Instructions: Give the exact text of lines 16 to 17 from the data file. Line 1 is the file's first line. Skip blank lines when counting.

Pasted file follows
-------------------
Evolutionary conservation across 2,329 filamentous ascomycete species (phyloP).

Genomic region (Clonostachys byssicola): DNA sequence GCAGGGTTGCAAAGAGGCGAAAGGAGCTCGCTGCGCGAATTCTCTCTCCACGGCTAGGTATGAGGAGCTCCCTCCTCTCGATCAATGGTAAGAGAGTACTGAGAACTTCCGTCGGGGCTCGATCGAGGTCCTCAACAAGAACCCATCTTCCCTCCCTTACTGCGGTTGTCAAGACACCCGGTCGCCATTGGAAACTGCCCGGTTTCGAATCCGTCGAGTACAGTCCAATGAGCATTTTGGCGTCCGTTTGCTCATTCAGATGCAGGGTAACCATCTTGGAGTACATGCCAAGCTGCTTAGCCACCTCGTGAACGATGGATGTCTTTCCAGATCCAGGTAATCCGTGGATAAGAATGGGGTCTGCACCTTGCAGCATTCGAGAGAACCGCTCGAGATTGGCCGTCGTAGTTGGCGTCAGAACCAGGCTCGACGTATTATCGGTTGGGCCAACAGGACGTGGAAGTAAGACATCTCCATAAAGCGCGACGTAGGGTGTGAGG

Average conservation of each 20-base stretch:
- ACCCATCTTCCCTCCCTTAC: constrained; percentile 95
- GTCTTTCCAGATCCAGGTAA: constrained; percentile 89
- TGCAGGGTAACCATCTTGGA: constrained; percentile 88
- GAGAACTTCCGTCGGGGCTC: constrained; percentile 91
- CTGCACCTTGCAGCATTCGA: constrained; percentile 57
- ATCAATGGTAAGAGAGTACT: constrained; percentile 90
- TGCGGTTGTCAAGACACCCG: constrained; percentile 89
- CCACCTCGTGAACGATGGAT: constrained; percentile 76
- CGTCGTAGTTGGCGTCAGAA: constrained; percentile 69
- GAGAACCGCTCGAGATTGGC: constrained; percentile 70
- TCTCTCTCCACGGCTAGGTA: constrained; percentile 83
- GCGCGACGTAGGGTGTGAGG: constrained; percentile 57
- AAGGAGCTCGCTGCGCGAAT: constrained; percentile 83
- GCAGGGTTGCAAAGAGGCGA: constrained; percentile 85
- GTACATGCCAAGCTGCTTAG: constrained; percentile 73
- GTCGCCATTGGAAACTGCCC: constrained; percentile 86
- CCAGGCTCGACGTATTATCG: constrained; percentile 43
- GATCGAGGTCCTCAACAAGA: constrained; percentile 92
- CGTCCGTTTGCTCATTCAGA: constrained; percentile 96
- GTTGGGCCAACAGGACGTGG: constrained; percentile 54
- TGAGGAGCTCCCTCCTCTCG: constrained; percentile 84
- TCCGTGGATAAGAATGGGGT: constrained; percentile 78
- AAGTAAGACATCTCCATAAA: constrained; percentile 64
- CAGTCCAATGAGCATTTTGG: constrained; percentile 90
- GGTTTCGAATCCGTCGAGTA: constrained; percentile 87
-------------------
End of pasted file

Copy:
- AAGGAGCTCGCTGCGCGAAT: constrained; percentile 83
- GCAGGGTTGCAAAGAGGCGA: constrained; percentile 85